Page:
Indeed, Optum Rx has created a unified data infrastructure capable of capturing, structuring and analyzing this data. We then use predictive modeling and machine learning to determine the best health and savings opportunities at the best time for each member.

For example, our diabetes progression machine learning model runs on pharmacy claims data and was trained using integrated pharmacy and medical data. The model can predict the probability of diabetes-related hyperglycemic events in the next 2 years at the patient level. This enables Optum Rx to prioritize engagement with high-risk members in our diabetes management program and help them avoid complications related to diabetes such as vascular disease, coronary artery disease, kidney disease and eye problems.

In addition, our predictive non-adherence machine learning model uses Optum Rx data assets to predict the likelihood an individual will become non-adherent to their medication in the next 120 days. This data gives us an opportunity to intervene before a person becomes non-adherent.


It’s important to remember that these trends aren’t happening in isolation. Rather, these and other factors will overlap and combine to define how much pharmacy changes for payers and patients alike in the years ahead.

To make the most of these future forces, Optum Rx believes that collaboration with payers, providers and members alike is essential. Talk to your Optum Rx partner to learn more ways we can work together to help you prepare for the future of pharmacy care services.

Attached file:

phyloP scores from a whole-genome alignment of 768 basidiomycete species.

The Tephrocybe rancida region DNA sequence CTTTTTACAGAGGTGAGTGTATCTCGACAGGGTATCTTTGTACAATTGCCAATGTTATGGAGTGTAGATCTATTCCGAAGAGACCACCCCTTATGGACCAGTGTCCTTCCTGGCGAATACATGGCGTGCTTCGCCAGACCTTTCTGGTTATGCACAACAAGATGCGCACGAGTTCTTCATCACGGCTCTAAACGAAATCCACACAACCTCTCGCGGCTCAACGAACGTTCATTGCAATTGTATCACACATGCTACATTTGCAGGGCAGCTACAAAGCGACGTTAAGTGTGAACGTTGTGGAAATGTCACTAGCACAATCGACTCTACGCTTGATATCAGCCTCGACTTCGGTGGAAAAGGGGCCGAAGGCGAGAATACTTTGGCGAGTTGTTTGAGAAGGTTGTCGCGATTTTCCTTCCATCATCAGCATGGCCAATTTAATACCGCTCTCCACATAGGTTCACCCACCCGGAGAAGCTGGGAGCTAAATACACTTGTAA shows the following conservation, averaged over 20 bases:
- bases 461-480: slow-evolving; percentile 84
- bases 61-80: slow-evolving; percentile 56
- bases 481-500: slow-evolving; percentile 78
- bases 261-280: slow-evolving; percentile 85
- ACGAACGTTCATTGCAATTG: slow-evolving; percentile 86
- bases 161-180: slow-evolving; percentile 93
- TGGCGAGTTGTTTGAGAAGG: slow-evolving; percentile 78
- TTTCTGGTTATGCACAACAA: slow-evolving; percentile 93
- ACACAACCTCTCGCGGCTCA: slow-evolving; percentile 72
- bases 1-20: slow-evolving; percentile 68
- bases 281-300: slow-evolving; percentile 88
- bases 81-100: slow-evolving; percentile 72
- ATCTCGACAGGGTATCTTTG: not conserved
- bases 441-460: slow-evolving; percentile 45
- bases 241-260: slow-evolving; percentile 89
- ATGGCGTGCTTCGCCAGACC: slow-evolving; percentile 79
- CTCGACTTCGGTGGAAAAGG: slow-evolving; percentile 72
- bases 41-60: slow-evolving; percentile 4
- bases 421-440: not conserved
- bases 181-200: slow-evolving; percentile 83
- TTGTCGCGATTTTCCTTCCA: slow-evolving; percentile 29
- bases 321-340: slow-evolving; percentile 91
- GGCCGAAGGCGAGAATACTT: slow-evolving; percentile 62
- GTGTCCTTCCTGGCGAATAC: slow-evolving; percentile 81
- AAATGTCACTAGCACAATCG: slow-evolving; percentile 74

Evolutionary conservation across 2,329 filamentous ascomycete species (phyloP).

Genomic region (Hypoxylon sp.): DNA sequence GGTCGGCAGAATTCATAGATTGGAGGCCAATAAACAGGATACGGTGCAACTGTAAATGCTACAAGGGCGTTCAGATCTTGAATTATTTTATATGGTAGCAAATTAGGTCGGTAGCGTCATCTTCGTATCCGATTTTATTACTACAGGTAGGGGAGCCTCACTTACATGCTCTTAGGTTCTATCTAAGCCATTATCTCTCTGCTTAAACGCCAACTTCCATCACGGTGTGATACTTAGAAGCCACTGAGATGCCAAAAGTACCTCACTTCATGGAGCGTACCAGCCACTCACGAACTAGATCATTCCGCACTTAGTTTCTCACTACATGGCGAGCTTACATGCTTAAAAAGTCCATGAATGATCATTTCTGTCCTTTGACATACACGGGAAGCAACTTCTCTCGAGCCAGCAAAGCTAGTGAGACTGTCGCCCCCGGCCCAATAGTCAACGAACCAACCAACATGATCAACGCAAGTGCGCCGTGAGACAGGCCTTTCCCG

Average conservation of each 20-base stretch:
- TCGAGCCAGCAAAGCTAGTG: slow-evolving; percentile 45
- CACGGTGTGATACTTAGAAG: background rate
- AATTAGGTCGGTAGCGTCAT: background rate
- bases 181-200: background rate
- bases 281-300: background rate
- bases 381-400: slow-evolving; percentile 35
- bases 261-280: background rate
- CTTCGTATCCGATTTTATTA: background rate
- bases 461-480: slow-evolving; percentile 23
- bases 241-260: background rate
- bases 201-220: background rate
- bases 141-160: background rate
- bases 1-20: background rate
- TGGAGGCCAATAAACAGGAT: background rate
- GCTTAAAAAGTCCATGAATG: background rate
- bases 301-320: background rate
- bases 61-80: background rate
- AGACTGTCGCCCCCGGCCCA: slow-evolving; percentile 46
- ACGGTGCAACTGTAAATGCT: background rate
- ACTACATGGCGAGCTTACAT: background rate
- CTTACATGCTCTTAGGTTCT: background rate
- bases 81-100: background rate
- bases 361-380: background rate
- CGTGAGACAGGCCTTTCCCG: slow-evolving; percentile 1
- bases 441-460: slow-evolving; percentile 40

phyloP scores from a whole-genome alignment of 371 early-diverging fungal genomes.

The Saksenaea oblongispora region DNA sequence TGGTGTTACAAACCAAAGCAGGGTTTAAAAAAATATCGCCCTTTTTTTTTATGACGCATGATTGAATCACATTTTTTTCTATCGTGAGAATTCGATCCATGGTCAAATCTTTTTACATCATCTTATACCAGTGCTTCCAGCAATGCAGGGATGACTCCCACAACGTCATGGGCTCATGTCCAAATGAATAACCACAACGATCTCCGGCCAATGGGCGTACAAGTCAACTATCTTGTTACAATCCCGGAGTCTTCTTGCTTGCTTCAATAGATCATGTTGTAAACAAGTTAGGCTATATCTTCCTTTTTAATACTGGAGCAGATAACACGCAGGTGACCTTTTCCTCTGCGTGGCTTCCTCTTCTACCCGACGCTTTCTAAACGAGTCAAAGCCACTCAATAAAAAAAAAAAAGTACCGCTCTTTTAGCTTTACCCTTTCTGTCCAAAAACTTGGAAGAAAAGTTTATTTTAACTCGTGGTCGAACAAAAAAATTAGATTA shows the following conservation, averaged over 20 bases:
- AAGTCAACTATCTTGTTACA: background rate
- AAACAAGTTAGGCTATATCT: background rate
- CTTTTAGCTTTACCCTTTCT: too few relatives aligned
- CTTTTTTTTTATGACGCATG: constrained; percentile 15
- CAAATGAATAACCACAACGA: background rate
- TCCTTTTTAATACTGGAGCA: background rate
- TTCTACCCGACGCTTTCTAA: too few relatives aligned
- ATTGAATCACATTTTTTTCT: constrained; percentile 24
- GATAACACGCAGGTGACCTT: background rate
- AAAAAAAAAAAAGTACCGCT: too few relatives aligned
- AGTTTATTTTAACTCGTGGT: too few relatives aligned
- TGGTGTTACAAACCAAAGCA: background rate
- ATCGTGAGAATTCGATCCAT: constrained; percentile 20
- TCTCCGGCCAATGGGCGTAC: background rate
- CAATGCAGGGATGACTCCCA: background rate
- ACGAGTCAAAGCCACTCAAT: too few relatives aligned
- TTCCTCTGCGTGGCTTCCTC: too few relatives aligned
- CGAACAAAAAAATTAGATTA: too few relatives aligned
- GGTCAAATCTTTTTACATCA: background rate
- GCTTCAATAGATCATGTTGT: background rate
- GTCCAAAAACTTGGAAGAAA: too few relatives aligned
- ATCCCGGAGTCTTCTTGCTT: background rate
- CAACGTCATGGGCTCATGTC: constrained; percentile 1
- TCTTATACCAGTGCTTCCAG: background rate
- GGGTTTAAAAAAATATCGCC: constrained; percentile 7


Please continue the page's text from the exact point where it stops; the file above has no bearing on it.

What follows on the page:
Related content

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Gene therapy: Big potential, big prices

New strategies needed as revolutionary but costly therapies emerge.


This article is directed solely to its intended audience about important developments affecting the pharmacy benefits business. It is not intended to promote the use of any drug mentioned in the article and neither the author nor Optum Rx has accepted any form of compensation for the preparation or distribution of this article.


  1. Single Care. Over 800 Drugs Increase in Price in 2022.
  2. Optum Healthier Connection Study, 04/2021
  3. Journal of Managed Care & Specialty Pharmacy. Novel Type 2 Diabetes Medication Access and Effect of Patient Cost Sharing.
  4. Journal of Managed Care & Specialty Pharmacy. Pharmacists as accessible health care providers: quantifying the opportunity.
  5. FDA. Emergency Use Authorization 105.
  6. Pharmacy Times. The Societal Case for Pharmacist Provider Status.
  7. Policy & Medicine. Pharmacists’ Role to Expand Over the Next Decade
  8. Pharmacotherapy. Health care expenditures and therapeutic outcomes of a pharmacist-managed anticoagulation service versus usual medical care.
  9. Healthcare Financial Management Association. How pharmacists can play a role in curtailing the rising cost of drug therapy.
  10. Becker Hospital Review. 7 Stats that Show how Americans Used Telehealth in 2021
  11. BioPharmaDive. First oral drug for spinal muscular atrophy approved by FDA.
  12. Reuters. Bluebird's $2.8 million gene therapy becomes most expensive drug after U.S. approval.
  13. Fierce Pharma. A $3M gene therapy: Bluebird bio breaks its own pricing record with FDA approval of Skysona.
  14. FDA. FDA Continues Strong Support of Innovation in Development of Gene Therapy Products
  15. FDA. Statement from FDA Commissioner Scott Gottlieb, M.D. and Peter Marks, M.D., Ph.D., Director of the Center for Biologics Evaluation and Research on new policies to advance development of safe and effective cell and gene therapies.
  16. Frontiers in Pharmacology. Pharmacogenetics in Psychiatry: An Update on Clinical Usability.
  17. Ibid.